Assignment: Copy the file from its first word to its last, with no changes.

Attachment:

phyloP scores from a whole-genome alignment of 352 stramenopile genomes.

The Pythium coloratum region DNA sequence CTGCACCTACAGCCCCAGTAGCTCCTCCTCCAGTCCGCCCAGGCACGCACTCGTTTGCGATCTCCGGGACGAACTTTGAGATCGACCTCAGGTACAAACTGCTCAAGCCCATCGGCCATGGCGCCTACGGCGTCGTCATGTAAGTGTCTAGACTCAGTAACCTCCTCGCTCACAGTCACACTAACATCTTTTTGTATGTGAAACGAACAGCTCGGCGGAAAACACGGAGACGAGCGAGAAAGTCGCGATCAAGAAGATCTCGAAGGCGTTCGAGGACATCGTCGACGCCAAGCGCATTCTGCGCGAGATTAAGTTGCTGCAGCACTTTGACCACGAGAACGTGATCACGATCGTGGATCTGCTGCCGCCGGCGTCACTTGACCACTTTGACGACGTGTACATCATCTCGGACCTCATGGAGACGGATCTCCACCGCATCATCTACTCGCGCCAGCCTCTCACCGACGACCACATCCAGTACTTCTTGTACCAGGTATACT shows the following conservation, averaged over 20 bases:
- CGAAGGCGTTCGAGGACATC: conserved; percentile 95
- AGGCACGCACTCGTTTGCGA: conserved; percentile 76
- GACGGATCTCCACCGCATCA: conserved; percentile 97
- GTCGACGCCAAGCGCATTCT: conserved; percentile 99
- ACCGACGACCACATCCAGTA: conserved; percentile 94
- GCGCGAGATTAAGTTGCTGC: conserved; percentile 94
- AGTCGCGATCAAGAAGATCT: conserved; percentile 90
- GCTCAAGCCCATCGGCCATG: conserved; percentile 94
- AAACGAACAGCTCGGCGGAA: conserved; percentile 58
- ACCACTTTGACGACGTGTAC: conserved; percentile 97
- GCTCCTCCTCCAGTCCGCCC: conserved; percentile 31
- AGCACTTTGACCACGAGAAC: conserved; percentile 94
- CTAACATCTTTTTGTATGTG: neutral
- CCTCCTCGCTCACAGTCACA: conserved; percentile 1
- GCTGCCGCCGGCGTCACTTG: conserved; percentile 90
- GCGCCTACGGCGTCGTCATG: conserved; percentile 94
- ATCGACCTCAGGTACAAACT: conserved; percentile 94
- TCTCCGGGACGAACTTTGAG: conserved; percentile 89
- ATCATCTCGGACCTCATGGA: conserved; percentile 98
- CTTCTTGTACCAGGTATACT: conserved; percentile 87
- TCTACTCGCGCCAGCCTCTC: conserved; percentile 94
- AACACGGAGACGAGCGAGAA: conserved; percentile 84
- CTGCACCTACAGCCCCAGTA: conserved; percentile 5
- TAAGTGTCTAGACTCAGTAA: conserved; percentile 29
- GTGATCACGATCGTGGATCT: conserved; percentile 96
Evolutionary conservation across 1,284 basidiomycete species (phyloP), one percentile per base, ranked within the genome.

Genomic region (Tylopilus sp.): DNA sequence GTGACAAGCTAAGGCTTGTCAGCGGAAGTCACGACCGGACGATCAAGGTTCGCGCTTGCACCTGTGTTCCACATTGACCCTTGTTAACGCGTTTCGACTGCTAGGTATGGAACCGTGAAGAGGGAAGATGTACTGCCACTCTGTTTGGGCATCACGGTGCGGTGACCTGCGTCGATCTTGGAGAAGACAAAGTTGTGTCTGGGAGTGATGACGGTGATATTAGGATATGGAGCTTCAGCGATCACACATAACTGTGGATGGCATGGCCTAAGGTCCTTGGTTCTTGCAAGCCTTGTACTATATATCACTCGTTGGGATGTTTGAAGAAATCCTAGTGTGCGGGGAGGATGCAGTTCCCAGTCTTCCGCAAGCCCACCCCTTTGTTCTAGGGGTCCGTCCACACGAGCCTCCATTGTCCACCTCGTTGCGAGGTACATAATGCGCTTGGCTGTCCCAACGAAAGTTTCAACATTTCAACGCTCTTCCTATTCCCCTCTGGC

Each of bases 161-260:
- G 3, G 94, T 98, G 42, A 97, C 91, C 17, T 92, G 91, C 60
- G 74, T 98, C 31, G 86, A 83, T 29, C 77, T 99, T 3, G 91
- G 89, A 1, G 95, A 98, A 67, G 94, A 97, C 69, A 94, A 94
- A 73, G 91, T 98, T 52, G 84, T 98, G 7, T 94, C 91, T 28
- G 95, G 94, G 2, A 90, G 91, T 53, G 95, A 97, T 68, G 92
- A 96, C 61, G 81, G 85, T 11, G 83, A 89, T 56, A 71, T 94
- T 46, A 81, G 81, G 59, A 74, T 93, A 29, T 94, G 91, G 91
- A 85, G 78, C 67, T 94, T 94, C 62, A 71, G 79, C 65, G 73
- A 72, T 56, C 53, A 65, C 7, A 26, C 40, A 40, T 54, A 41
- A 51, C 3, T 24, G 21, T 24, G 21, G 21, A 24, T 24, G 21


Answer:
phyloP scores from a whole-genome alignment of 352 stramenopile genomes.

The Pythium coloratum region DNA sequence CTGCACCTACAGCCCCAGTAGCTCCTCCTCCAGTCCGCCCAGGCACGCACTCGTTTGCGATCTCCGGGACGAACTTTGAGATCGACCTCAGGTACAAACTGCTCAAGCCCATCGGCCATGGCGCCTACGGCGTCGTCATGTAAGTGTCTAGACTCAGTAACCTCCTCGCTCACAGTCACACTAACATCTTTTTGTATGTGAAACGAACAGCTCGGCGGAAAACACGGAGACGAGCGAGAAAGTCGCGATCAAGAAGATCTCGAAGGCGTTCGAGGACATCGTCGACGCCAAGCGCATTCTGCGCGAGATTAAGTTGCTGCAGCACTTTGACCACGAGAACGTGATCACGATCGTGGATCTGCTGCCGCCGGCGTCACTTGACCACTTTGACGACGTGTACATCATCTCGGACCTCATGGAGACGGATCTCCACCGCATCATCTACTCGCGCCAGCCTCTCACCGACGACCACATCCAGTACTTCTTGTACCAGGTATACT shows the following conservation, averaged over 20 bases:
- CGAAGGCGTTCGAGGACATC: conserved; percentile 95
- AGGCACGCACTCGTTTGCGA: conserved; percentile 76
- GACGGATCTCCACCGCATCA: conserved; percentile 97
- GTCGACGCCAAGCGCATTCT: conserved; percentile 99
- ACCGACGACCACATCCAGTA: conserved; percentile 94
- GCGCGAGATTAAGTTGCTGC: conserved; percentile 94
- AGTCGCGATCAAGAAGATCT: conserved; percentile 90
- GCTCAAGCCCATCGGCCATG: conserved; percentile 94
- AAACGAACAGCTCGGCGGAA: conserved; percentile 58
- ACCACTTTGACGACGTGTAC: conserved; percentile 97
- GCTCCTCCTCCAGTCCGCCC: conserved; percentile 31
- AGCACTTTGACCACGAGAAC: conserved; percentile 94
- CTAACATCTTTTTGTATGTG: neutral
- CCTCCTCGCTCACAGTCACA: conserved; percentile 1
- GCTGCCGCCGGCGTCACTTG: conserved; percentile 90
- GCGCCTACGGCGTCGTCATG: conserved; percentile 94
- ATCGACCTCAGGTACAAACT: conserved; percentile 94
- TCTCCGGGACGAACTTTGAG: conserved; percentile 89
- ATCATCTCGGACCTCATGGA: conserved; percentile 98
- CTTCTTGTACCAGGTATACT: conserved; percentile 87
- TCTACTCGCGCCAGCCTCTC: conserved; percentile 94
- AACACGGAGACGAGCGAGAA: conserved; percentile 84
- CTGCACCTACAGCCCCAGTA: conserved; percentile 5
- TAAGTGTCTAGACTCAGTAA: conserved; percentile 29
- GTGATCACGATCGTGGATCT: conserved; percentile 96
Evolutionary conservation across 1,284 basidiomycete species (phyloP), one percentile per base, ranked within the genome.

Genomic region (Tylopilus sp.): DNA sequence GTGACAAGCTAAGGCTTGTCAGCGGAAGTCACGACCGGACGATCAAGGTTCGCGCTTGCACCTGTGTTCCACATTGACCCTTGTTAACGCGTTTCGACTGCTAGGTATGGAACCGTGAAGAGGGAAGATGTACTGCCACTCTGTTTGGGCATCACGGTGCGGTGACCTGCGTCGATCTTGGAGAAGACAAAGTTGTGTCTGGGAGTGATGACGGTGATATTAGGATATGGAGCTTCAGCGATCACACATAACTGTGGATGGCATGGCCTAAGGTCCTTGGTTCTTGCAAGCCTTGTACTATATATCACTCGTTGGGATGTTTGAAGAAATCCTAGTGTGCGGGGAGGATGCAGTTCCCAGTCTTCCGCAAGCCCACCCCTTTGTTCTAGGGGTCCGTCCACACGAGCCTCCATTGTCCACCTCGTTGCGAGGTACATAATGCGCTTGGCTGTCCCAACGAAAGTTTCAACATTTCAACGCTCTTCCTATTCCCCTCTGGC

Each of bases 161-260:
- G 3, G 94, T 98, G 42, A 97, C 91, C 17, T 92, G 91, C 60
- G 74, T 98, C 31, G 86, A 83, T 29, C 77, T 99, T 3, G 91
- G 89, A 1, G 95, A 98, A 67, G 94, A 97, C 69, A 94, A 94
- A 73, G 91, T 98, T 52, G 84, T 98, G 7, T 94, C 91, T 28
- G 95, G 94, G 2, A 90, G 91, T 53, G 95, A 97, T 68, G 92
- A 96, C 61, G 81, G 85, T 11, G 83, A 89, T 56, A 71, T 94
- T 46, A 81, G 81, G 59, A 74, T 93, A 29, T 94, G 91, G 91
- A 85, G 78, C 67, T 94, T 94, C 62, A 71, G 79, C 65, G 73
- A 72, T 56, C 53, A 65, C 7, A 26, C 40, A 40, T 54, A 41
- A 51, C 3, T 24, G 21, T 24, G 21, G 21, A 24, T 24, G 21